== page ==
The 13 biggest cities in New Zealand listed by population

As at December 2018, New Zealand has an estimated total population of approximately 5 million. That’s an entire country with less people than many large cities (Los Angeles: +12 million, London: +10 million, Paris: +10 million). But that’s ok, we like the fact that New Zealand is relatively sparsely populated – it just means we’ve got more room to play.

Thinking of visiting New Zealand for a holiday or even to stay, and want to know what the major NZ cities are and where they’re located in the country? We’ve compiled this list based on June 2018 urban area estimates from Statistics New Zealand and for the purposes of this list, we’ve defined a city as having a population of no less than 50,000, as per New Zealand’s Local Government Act.

New Zealand cities population map

New Zealand's largest cities map


1. Auckland

Location: North Island
Population: 1.57 million

Auckland harbour - photo: Bigstock.com / LevKr

With a compact downtown and city centre, surrounded by sprawling suburbs, Auckland is New Zealand’s largest city. With a total population of just under 1.6 million, Auckland is home to around a third of New Zealand’s total population.

The majority of people live in the central Auckland area followed closely by south Auckland, north Auckland (the North Shore) and Auckland’s wild west (that refers more to the landscape than the people by the way). To find out more, read our explore Auckland guide.

2. Wellington

Location: North Island
Population: 418,000

Wellington cable car - Photo: Bigstock.com / volare2004

Located at the bottom of the North Island, Wellington is both the gateway to the South Island and the capital of New Zealand. Surrounded by hills, it’s a pretty harbour city with a thriving cultural scene and a compact downtown area that’s easy to explore, filled with boutique eateries, cafes and markets.

The majority of people live in the central Wellington area although the nearby areas of Porirua, Upper Hutt and Lower Hutt (technically a city itself) all form part of the Wellington urban area. You can read more about “one of the coolest little capitals in the World” in our explore Wellington guide.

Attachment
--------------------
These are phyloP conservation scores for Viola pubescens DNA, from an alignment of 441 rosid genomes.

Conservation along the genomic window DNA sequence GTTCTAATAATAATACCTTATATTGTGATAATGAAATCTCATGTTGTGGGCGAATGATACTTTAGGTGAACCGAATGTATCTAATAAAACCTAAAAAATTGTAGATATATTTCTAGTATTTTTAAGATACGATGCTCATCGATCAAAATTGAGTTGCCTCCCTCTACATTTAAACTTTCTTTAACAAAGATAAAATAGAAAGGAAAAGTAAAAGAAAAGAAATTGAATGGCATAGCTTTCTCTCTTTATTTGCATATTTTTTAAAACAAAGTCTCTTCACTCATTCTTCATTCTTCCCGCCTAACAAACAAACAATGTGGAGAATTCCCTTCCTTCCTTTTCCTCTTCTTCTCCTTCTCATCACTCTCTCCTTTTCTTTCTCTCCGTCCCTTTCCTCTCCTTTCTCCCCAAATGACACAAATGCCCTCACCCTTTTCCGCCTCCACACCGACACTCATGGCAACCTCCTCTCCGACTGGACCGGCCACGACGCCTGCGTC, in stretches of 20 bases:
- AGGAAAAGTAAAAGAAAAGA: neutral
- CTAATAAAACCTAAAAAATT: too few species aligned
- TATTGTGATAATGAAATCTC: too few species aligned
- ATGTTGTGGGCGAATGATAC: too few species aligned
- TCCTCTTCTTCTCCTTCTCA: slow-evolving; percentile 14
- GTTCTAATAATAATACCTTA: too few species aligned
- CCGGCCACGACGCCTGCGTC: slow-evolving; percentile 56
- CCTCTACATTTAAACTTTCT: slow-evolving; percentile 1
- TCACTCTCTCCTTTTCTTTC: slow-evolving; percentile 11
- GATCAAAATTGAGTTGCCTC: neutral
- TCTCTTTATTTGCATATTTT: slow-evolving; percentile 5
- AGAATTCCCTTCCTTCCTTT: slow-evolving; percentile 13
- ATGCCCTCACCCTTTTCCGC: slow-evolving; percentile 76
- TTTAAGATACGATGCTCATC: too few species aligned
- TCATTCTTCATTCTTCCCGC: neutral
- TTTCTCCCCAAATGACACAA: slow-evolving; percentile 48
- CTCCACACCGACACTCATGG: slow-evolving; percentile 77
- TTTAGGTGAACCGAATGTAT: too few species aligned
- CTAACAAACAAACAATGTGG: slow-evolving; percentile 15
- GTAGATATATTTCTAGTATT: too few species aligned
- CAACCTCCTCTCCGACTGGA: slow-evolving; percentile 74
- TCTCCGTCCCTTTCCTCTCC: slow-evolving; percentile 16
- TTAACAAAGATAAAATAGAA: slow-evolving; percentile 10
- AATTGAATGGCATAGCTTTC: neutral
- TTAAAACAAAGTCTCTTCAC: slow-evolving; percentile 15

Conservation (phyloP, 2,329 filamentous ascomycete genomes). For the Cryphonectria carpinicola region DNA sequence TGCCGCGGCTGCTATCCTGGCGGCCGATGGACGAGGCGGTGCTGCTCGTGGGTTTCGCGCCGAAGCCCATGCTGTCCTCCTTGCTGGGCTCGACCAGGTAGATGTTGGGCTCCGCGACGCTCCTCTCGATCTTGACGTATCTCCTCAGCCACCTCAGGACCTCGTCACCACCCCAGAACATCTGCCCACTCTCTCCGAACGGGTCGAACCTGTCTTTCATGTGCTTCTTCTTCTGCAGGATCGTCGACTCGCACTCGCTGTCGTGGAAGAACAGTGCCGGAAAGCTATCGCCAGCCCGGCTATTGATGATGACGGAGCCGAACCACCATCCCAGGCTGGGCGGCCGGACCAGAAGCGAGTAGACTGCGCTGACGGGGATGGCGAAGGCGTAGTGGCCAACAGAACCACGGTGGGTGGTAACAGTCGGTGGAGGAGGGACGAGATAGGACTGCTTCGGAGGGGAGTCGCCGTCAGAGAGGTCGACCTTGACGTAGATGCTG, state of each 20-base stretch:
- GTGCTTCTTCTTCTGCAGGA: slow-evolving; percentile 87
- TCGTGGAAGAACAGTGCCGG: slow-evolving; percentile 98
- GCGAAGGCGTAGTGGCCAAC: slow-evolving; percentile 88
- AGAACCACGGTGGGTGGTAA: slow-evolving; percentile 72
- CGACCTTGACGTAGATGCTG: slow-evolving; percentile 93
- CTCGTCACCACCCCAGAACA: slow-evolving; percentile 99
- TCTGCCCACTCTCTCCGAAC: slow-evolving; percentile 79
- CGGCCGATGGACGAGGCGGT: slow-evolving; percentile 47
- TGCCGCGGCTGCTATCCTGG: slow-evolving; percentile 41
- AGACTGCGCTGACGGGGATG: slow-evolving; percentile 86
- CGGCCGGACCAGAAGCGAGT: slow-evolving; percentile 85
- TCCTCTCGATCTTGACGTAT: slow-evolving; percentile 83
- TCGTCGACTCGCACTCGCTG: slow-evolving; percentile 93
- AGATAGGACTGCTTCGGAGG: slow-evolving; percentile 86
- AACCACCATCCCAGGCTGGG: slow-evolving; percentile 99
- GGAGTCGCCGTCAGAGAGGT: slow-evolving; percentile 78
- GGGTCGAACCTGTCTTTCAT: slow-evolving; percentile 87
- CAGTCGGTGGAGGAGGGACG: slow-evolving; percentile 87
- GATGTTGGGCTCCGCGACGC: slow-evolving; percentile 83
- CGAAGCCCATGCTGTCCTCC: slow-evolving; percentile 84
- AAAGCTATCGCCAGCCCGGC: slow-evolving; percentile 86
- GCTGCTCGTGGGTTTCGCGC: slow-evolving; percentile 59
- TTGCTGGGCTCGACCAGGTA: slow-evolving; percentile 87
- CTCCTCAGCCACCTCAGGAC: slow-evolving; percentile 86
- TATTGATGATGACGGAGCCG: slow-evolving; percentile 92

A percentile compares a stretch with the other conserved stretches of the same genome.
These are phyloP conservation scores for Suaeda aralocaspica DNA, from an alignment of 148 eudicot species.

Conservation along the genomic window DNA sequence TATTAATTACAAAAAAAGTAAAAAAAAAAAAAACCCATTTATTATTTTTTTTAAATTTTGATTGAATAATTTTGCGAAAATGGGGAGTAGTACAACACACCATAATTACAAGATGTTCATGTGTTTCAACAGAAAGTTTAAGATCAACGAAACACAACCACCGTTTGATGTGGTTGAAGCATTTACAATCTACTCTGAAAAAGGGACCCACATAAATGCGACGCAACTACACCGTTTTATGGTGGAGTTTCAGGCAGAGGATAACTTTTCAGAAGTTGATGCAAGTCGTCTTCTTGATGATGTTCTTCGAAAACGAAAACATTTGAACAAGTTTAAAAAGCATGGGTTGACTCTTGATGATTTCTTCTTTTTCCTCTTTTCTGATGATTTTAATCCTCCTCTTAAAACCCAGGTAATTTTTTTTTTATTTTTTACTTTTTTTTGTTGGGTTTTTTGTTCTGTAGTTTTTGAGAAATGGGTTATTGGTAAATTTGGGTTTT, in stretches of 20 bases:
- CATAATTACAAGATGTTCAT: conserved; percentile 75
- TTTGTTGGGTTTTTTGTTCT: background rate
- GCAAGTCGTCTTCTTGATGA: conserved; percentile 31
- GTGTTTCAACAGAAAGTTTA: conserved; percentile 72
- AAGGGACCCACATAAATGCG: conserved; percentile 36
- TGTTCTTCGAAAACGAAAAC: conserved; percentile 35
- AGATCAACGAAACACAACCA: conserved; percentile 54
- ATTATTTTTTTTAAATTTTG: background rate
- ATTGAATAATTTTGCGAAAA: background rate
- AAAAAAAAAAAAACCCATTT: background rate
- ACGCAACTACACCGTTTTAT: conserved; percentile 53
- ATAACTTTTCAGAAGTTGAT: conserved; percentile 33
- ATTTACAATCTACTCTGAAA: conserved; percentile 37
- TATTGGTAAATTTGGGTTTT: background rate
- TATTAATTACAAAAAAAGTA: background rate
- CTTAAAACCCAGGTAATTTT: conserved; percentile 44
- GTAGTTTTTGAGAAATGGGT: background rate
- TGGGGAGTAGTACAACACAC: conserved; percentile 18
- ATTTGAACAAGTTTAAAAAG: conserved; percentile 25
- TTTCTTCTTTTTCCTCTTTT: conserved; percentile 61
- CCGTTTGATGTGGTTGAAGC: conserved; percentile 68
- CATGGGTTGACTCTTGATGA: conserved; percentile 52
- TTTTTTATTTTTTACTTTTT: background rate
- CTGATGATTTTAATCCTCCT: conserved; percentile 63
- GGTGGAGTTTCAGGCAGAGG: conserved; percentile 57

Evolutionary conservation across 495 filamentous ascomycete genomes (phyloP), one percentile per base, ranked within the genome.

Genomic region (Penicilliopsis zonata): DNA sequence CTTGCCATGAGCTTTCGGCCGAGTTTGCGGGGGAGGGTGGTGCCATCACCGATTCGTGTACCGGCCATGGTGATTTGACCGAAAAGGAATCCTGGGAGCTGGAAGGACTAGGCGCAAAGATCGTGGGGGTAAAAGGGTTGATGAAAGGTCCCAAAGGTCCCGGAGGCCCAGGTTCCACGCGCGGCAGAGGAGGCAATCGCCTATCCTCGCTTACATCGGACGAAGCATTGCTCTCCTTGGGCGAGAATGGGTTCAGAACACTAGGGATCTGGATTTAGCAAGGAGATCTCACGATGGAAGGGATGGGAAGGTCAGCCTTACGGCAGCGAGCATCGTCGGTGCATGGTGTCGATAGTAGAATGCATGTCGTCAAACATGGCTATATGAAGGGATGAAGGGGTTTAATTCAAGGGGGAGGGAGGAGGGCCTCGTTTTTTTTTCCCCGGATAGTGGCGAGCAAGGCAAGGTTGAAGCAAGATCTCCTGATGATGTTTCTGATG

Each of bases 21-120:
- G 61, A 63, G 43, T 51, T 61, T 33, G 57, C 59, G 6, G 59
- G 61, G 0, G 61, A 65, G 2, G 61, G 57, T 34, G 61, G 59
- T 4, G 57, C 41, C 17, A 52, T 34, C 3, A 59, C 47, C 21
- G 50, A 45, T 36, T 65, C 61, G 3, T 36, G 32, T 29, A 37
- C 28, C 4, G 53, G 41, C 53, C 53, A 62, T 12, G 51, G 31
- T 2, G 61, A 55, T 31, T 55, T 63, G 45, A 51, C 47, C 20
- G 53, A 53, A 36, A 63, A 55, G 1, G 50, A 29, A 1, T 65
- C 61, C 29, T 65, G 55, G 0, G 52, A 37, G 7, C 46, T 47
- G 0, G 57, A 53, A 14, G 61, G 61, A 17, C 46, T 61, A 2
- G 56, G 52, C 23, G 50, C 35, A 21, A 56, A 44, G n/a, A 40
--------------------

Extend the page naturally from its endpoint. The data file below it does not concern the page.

3. Christchurch

Location: South Island
Population: 404,000

Port Hills Christchurch - Photo: Tourism NZ / Graeme Murray

Located on the east coast, Christchurch is the largest city on the South Island. Still regenerating and reinventing itself after the devastating effects of earthquakes in 2010 and 2011, this vibrant city is the international gateway to the South Island and its many scenic highlights and activities.

Head inland from Christchurch in any direction and you’ll have your pick of activities from walking & hiking to mountain biking and white water rafting. And in winter there’s top class skiing and snowboarding, including some exhilarating off-piste helicopter ski adventures. To find out more, read our explore Christchurch & Canterbury guide.

4. Hamilton

Location: North Island
Population: 241,000

Hamilton - Photo: waikatonz.com

Referred to by many as ‘The Tron’, Hamilton has long had a bad rap, particularly with Aucklanders. These days, Hamilton is expanding rapidly, filled it seems (rather ironically) with people trying to escape Auckland’s high property prices.

Located on the banks of New Zealand’s longest river, The Waikato, Hamilton is known for its beautiful gardens and scenic riverside walks. It’s the largest city in the Hamilton & Waikato region, considered to be the farming heartland of the North Island, and it makes a good base from which to explore a number of popular spots including Raglan and Waitomo Caves. To find out more, read our explore Hamilton & Waikato guide.

5. Tauranga

Location: North Island
Population: 141,000

Tauranga - Photo: Bigstock.com / Brians Photos

Currently one of New Zealand’s fastest growing cities, Tauranga is booming. The city is projected to grow by approximately 78,500 residents over the next 50 years. Surrounded by orchards and gardens growing everything from kiwi and citrus fruit to avocados, Tauranga is the main centre in the Bay of Plenty region.

Known for its coastline which offers hundreds of kilometres of beaches, harbours and islands, the region has something for everyone, from surfing and sea-kayaking to big game fishing. To find out more, read our explore Bay of Plenty guide.

6. Napier & Hastings

Location: North Island
Population: 134,000

Although technically two cities in their own right, Napier and Hastings are essentially right next to each other so from a population statistics perspective, they make up a single urban area. That said, being the pretty coastal city, Napier seems to get all the limelight. Generally speaking, people are more likely to say ‘hey, we’re off to Napier’ rather than ‘we’re off to see the conjoined cities of Napier-Hastings’.